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Audra McDonald Returns to Broadway in Ohio State Murders

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Emmy, Grammy, and Six-time Tony Award winner Audra McDonald will return to Broadway starring in Ohio State Murders by Adrienne Kennedy, directed by Tony Award winner Kenny Leon (Fences, A Soldier’s Play).

Obie Lifetime Achievement Award Winner, and a member of the Theater Hall of Fame, Adrienne Kennedy will make her Broadway debut with this production at age 90. A well-known prize-winning playwright as well as lecturer and author who has been contributing to American theater for over six decades, Kennedy is best known for her plays such as Funnyhouse of a Negro (Obie Award), June and Jean in Concert(Obie Award), Sleep Deprivation Chamber (Obie Award) and numerous other plays and books.

“I am so thrilled. It’s only taken me 65 years to make it to Broadway!” said Kennedy.

Ohio State Murders is an unusual look at the destructiveness of racism in the United States. When Suzanne Alexander (McDonald), a fictional Black writer, returns to Ohio State University to talk about the violence in her writing, a dark mystery unravels.

Dates, casting and the creative team will be announced in the coming months.

The producing team for Ohio State Murders is led by Jeffrey Richards, Rebecca Gold, Jayne Baron Sherman and Irene Gandy. 

Audra McDonald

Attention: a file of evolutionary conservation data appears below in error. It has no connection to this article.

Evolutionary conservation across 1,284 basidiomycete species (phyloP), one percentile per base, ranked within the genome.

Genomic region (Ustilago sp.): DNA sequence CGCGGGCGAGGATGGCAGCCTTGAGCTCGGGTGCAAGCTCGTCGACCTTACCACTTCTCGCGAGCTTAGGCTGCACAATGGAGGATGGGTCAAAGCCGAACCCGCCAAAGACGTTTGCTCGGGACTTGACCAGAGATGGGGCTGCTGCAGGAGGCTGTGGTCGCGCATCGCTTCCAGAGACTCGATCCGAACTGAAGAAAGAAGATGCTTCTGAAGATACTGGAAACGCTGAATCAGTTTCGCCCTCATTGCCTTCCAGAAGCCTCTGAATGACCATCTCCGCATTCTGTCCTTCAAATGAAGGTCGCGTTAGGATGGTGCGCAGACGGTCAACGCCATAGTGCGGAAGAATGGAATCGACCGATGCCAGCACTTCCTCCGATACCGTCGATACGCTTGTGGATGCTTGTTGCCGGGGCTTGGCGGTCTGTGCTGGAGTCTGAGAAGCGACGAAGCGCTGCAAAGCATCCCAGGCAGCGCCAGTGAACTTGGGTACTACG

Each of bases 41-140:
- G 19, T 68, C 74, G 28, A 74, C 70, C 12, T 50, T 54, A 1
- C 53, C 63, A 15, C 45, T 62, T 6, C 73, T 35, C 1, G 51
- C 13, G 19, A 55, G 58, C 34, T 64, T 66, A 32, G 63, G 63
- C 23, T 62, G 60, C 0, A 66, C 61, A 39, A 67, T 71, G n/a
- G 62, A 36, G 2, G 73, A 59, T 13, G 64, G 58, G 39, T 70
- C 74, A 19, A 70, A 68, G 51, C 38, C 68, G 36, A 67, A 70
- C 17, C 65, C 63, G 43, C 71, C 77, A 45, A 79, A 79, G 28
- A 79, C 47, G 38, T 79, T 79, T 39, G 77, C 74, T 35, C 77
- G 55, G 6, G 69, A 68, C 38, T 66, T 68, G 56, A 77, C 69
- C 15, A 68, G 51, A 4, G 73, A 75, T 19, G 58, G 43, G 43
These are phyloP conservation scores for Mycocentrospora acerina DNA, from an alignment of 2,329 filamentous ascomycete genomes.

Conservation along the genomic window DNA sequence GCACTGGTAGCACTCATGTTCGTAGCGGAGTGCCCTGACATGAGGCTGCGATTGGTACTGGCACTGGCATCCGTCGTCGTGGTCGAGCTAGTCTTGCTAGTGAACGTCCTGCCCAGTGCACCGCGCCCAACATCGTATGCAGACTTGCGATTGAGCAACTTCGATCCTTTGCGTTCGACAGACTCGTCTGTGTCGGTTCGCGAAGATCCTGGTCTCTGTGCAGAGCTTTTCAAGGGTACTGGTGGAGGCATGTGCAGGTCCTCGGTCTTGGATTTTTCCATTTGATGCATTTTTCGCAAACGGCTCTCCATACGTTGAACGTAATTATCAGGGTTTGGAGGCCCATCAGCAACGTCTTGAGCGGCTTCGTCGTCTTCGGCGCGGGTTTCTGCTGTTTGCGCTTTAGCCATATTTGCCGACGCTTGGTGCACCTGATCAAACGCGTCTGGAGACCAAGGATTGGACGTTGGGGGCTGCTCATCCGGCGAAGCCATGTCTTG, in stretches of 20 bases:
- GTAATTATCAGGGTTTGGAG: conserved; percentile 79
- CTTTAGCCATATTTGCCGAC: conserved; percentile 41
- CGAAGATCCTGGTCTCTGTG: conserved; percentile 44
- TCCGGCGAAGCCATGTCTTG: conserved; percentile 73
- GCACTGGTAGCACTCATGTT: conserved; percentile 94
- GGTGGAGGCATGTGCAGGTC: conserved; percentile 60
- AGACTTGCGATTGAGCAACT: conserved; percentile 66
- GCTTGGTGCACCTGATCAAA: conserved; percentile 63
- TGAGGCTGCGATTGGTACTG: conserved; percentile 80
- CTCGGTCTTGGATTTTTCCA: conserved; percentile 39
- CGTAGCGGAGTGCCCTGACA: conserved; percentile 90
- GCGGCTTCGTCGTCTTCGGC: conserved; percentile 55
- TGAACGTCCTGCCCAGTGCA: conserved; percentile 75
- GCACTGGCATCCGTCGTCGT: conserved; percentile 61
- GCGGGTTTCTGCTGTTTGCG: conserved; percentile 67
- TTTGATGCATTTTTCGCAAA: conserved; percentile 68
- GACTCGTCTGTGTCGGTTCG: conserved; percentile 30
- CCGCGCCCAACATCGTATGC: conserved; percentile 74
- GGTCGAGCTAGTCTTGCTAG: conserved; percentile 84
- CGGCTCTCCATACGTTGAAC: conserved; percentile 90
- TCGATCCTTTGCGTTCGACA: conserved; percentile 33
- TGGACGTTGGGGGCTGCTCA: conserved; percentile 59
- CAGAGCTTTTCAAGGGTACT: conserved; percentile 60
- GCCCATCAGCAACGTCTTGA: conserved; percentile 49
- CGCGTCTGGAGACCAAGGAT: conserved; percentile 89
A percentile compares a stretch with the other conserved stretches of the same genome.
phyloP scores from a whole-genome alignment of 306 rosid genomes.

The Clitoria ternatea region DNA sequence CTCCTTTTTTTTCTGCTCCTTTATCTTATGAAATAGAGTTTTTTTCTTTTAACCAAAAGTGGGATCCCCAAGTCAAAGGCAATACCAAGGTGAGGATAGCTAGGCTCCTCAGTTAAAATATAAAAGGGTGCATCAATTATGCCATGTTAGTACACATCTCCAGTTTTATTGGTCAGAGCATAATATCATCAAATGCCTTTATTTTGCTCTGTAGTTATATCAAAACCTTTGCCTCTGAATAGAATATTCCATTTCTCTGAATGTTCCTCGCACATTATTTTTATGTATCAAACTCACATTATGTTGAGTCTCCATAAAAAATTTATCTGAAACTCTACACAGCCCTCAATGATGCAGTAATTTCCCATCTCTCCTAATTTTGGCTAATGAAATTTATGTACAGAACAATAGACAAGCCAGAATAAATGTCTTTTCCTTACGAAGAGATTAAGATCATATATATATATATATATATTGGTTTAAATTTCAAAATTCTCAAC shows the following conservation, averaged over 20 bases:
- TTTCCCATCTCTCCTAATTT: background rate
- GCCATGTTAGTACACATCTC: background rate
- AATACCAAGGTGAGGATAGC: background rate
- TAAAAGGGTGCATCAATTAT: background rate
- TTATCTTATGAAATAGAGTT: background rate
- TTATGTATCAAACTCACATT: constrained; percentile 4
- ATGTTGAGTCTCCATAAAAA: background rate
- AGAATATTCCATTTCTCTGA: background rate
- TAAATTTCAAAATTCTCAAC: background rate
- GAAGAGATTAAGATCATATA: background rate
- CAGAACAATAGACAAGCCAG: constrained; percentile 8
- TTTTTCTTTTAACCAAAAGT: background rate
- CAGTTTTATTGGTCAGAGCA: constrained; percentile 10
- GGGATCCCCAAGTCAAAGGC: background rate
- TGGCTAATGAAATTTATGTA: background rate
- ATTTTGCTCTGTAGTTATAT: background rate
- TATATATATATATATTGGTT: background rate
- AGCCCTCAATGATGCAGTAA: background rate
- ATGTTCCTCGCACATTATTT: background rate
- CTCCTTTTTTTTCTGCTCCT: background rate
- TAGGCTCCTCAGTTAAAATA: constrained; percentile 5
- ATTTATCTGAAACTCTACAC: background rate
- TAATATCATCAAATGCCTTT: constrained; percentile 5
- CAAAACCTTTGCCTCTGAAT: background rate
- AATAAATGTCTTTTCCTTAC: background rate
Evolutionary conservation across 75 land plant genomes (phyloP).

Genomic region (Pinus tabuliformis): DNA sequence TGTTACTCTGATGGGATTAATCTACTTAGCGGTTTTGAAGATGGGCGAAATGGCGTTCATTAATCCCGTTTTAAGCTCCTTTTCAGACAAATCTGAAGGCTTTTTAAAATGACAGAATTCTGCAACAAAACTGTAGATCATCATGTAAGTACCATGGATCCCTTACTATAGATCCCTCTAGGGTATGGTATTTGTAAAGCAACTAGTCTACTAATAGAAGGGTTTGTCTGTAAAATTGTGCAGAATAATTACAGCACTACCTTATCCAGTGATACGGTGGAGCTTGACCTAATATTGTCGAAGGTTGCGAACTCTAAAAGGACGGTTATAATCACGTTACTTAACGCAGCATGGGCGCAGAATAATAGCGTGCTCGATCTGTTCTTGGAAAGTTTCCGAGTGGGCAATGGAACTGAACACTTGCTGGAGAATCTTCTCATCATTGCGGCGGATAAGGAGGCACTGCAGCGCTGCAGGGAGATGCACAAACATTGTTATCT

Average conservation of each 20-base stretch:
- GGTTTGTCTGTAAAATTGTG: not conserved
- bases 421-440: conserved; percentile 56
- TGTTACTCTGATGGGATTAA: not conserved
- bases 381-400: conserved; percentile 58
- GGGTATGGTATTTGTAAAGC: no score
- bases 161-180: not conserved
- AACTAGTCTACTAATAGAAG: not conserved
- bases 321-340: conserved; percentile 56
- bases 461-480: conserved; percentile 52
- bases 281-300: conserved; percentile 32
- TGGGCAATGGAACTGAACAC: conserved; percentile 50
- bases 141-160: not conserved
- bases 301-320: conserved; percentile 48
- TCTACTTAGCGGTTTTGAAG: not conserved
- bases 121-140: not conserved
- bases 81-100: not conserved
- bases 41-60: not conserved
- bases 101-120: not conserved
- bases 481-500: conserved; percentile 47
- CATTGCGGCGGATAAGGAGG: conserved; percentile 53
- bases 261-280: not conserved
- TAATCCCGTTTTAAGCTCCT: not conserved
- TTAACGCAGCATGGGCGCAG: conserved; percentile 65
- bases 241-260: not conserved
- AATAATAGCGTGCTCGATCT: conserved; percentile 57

Audra McDonald (Suzanne Alexander) is unparalleled in the breadth and versatility of her artistry as both a singer and an actor. The winner of a record-breaking six Tony Awards, two Grammy Awards and an Emmy, in 2015 she was named one of Time magazine’s 100 most influential people and received a National Medal of Arts—America’s highest honor for achievement in the field—from President Barack Obama. In addition to her Tony-winning performances in CarouselMaster ClassRagtime, A Raisin in the SunThe Gershwins’ Porgy and Bess and Lady Day at Emerson’s Bar & Grill—the role that also served as the vehicle for her Olivier Award-nominated 2017 debut in London’s West End—she has appeared on Broadway in The Secret GardenMarie Christine (Tony nomination); Henry IV110 in the Shade (Tony nomination); Shuffle Along, or, The Making of the Musical Sensation of 1921 and All That Followed; and Frankie and Johnny in the Clair de Lune (Tony nomination). A Juilliard-trained soprano, her opera credits include La voix humaine and Send at Houston Grand Opera, and Rise and Fall of the City of Mahagonny at Los Angeles Opera, where the resulting recording earned her two Grammy Awards. On television, she was seen by millions as the Mother Abbess in NBC’s The Sound of Music Live! and played Dr. Naomi Bennett on ABC’s Private Practice. She won an Emmy Award for her role as host of PBS’s Live From Lincoln Center and has received nominations for WitA Raisin in the Sun and Lady Day at Emerson’s Bar & Grill. Having first appeared as Liz Lawrence on CBS’s The Good Wife, she can now be seen in The Good Fight on Paramount+ as well as in Spectrum’s pandemic-themed drama, The Bite. On film, she has appeared in Seven Servants, The Object of My Affection, Cradle Will Rock, It Runs in the Family, The Best Thief in the World, She Got ProblemsRampartRicki and the Flash, Disney’s live-action Beauty and the Beast, the movie-musical Hello Again, and MGM’s Aretha Franklin biopic, Respect. Her upcoming film projects comprise Higher Ground’s Rustin and FilmNation’s Down Low.  McDonald has issued five solo albums on the Nonesuch label as well as Sing Happy with the New York Philharmonic on Decca Gold. She also maintains a major career as a concert artist, regularly appearing on the great stages of the world and with leading international orchestras. A founding member of Black Theatre United, board member of Covenant House International, and prominent advocate for LGBTQAI+ rights, her favorite roles are those performed offstage, as an activist, wife to actor Will Swenson, and mother.